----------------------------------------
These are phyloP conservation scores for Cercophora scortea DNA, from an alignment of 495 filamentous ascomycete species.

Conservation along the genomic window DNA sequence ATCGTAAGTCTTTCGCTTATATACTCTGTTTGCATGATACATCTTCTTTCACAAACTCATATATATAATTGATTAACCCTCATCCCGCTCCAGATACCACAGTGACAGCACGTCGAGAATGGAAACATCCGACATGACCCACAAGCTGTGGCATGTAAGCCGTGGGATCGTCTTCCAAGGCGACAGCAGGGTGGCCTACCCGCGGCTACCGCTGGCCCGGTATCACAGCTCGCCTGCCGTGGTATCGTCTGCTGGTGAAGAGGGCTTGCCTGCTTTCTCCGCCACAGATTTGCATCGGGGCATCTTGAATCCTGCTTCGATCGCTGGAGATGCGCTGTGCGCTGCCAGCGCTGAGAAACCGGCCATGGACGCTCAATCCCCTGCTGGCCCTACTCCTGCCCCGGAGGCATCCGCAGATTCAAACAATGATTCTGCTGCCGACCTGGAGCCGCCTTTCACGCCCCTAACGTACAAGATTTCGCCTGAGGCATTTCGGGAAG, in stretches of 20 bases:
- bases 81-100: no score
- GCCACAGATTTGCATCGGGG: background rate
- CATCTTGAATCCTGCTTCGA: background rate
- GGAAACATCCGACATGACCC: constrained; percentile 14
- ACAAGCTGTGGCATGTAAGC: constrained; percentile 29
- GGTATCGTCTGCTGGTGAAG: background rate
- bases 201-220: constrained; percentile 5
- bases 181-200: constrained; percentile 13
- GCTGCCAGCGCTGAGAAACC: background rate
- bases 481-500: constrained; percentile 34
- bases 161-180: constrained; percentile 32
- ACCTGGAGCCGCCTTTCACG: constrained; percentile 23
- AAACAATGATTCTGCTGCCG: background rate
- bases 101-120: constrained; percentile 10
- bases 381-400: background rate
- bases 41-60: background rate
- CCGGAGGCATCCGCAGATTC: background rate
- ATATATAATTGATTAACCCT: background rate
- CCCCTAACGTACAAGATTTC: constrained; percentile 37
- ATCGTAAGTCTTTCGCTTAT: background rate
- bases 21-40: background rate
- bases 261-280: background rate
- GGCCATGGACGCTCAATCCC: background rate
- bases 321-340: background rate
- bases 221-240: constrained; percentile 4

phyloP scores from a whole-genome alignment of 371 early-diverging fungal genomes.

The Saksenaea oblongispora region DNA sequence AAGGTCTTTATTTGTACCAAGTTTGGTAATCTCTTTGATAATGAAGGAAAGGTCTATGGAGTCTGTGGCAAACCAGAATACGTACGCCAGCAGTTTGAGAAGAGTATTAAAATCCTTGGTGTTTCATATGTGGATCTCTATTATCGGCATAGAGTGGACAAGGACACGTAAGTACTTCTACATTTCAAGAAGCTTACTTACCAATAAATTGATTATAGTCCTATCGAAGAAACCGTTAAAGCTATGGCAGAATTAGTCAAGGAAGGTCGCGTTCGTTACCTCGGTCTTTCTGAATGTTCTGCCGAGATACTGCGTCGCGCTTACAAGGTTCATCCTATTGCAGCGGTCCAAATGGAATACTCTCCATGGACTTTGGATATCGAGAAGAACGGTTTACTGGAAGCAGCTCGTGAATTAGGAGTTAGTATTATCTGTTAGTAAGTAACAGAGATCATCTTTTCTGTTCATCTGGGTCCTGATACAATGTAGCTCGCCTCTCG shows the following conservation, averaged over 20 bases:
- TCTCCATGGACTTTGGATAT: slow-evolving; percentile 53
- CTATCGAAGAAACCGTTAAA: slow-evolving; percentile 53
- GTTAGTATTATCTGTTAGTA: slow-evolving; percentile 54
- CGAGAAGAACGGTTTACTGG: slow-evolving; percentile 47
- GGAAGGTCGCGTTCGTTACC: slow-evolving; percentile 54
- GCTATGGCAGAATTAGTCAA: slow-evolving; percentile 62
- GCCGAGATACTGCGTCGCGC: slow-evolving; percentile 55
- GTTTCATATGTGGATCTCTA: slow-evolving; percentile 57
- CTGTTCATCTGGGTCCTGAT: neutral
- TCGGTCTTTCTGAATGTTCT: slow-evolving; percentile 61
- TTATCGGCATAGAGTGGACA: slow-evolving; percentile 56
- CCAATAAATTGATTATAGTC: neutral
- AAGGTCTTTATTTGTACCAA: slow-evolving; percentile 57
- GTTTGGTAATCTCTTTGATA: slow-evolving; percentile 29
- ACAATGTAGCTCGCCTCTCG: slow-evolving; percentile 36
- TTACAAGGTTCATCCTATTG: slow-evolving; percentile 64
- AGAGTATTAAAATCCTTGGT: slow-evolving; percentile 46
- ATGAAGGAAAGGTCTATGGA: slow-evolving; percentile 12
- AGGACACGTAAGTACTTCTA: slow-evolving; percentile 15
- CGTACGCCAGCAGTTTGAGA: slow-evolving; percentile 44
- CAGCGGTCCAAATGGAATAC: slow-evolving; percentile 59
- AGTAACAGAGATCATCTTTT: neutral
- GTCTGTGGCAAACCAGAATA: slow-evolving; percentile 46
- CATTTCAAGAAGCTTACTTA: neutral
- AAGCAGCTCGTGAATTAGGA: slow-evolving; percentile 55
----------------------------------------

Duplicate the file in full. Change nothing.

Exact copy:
These are phyloP conservation scores for Cercophora scortea DNA, from an alignment of 495 filamentous ascomycete species.

Conservation along the genomic window DNA sequence ATCGTAAGTCTTTCGCTTATATACTCTGTTTGCATGATACATCTTCTTTCACAAACTCATATATATAATTGATTAACCCTCATCCCGCTCCAGATACCACAGTGACAGCACGTCGAGAATGGAAACATCCGACATGACCCACAAGCTGTGGCATGTAAGCCGTGGGATCGTCTTCCAAGGCGACAGCAGGGTGGCCTACCCGCGGCTACCGCTGGCCCGGTATCACAGCTCGCCTGCCGTGGTATCGTCTGCTGGTGAAGAGGGCTTGCCTGCTTTCTCCGCCACAGATTTGCATCGGGGCATCTTGAATCCTGCTTCGATCGCTGGAGATGCGCTGTGCGCTGCCAGCGCTGAGAAACCGGCCATGGACGCTCAATCCCCTGCTGGCCCTACTCCTGCCCCGGAGGCATCCGCAGATTCAAACAATGATTCTGCTGCCGACCTGGAGCCGCCTTTCACGCCCCTAACGTACAAGATTTCGCCTGAGGCATTTCGGGAAG, in stretches of 20 bases:
- bases 81-100: no score
- GCCACAGATTTGCATCGGGG: background rate
- CATCTTGAATCCTGCTTCGA: background rate
- GGAAACATCCGACATGACCC: constrained; percentile 14
- ACAAGCTGTGGCATGTAAGC: constrained; percentile 29
- GGTATCGTCTGCTGGTGAAG: background rate
- bases 201-220: constrained; percentile 5
- bases 181-200: constrained; percentile 13
- GCTGCCAGCGCTGAGAAACC: background rate
- bases 481-500: constrained; percentile 34
- bases 161-180: constrained; percentile 32
- ACCTGGAGCCGCCTTTCACG: constrained; percentile 23
- AAACAATGATTCTGCTGCCG: background rate
- bases 101-120: constrained; percentile 10
- bases 381-400: background rate
- bases 41-60: background rate
- CCGGAGGCATCCGCAGATTC: background rate
- ATATATAATTGATTAACCCT: background rate
- CCCCTAACGTACAAGATTTC: constrained; percentile 37
- ATCGTAAGTCTTTCGCTTAT: background rate
- bases 21-40: background rate
- bases 261-280: background rate
- GGCCATGGACGCTCAATCCC: background rate
- bases 321-340: background rate
- bases 221-240: constrained; percentile 4

phyloP scores from a whole-genome alignment of 371 early-diverging fungal genomes.

The Saksenaea oblongispora region DNA sequence AAGGTCTTTATTTGTACCAAGTTTGGTAATCTCTTTGATAATGAAGGAAAGGTCTATGGAGTCTGTGGCAAACCAGAATACGTACGCCAGCAGTTTGAGAAGAGTATTAAAATCCTTGGTGTTTCATATGTGGATCTCTATTATCGGCATAGAGTGGACAAGGACACGTAAGTACTTCTACATTTCAAGAAGCTTACTTACCAATAAATTGATTATAGTCCTATCGAAGAAACCGTTAAAGCTATGGCAGAATTAGTCAAGGAAGGTCGCGTTCGTTACCTCGGTCTTTCTGAATGTTCTGCCGAGATACTGCGTCGCGCTTACAAGGTTCATCCTATTGCAGCGGTCCAAATGGAATACTCTCCATGGACTTTGGATATCGAGAAGAACGGTTTACTGGAAGCAGCTCGTGAATTAGGAGTTAGTATTATCTGTTAGTAAGTAACAGAGATCATCTTTTCTGTTCATCTGGGTCCTGATACAATGTAGCTCGCCTCTCG shows the following conservation, averaged over 20 bases:
- TCTCCATGGACTTTGGATAT: slow-evolving; percentile 53
- CTATCGAAGAAACCGTTAAA: slow-evolving; percentile 53
- GTTAGTATTATCTGTTAGTA: slow-evolving; percentile 54
- CGAGAAGAACGGTTTACTGG: slow-evolving; percentile 47
- GGAAGGTCGCGTTCGTTACC: slow-evolving; percentile 54
- GCTATGGCAGAATTAGTCAA: slow-evolving; percentile 62
- GCCGAGATACTGCGTCGCGC: slow-evolving; percentile 55
- GTTTCATATGTGGATCTCTA: slow-evolving; percentile 57
- CTGTTCATCTGGGTCCTGAT: neutral
- TCGGTCTTTCTGAATGTTCT: slow-evolving; percentile 61
- TTATCGGCATAGAGTGGACA: slow-evolving; percentile 56
- CCAATAAATTGATTATAGTC: neutral
- AAGGTCTTTATTTGTACCAA: slow-evolving; percentile 57
- GTTTGGTAATCTCTTTGATA: slow-evolving; percentile 29
- ACAATGTAGCTCGCCTCTCG: slow-evolving; percentile 36
- TTACAAGGTTCATCCTATTG: slow-evolving; percentile 64
- AGAGTATTAAAATCCTTGGT: slow-evolving; percentile 46
- ATGAAGGAAAGGTCTATGGA: slow-evolving; percentile 12
- AGGACACGTAAGTACTTCTA: slow-evolving; percentile 15
- CGTACGCCAGCAGTTTGAGA: slow-evolving; percentile 44
- CAGCGGTCCAAATGGAATAC: slow-evolving; percentile 59
- AGTAACAGAGATCATCTTTT: neutral
- GTCTGTGGCAAACCAGAATA: slow-evolving; percentile 46
- CATTTCAAGAAGCTTACTTA: neutral
- AAGCAGCTCGTGAATTAGGA: slow-evolving; percentile 55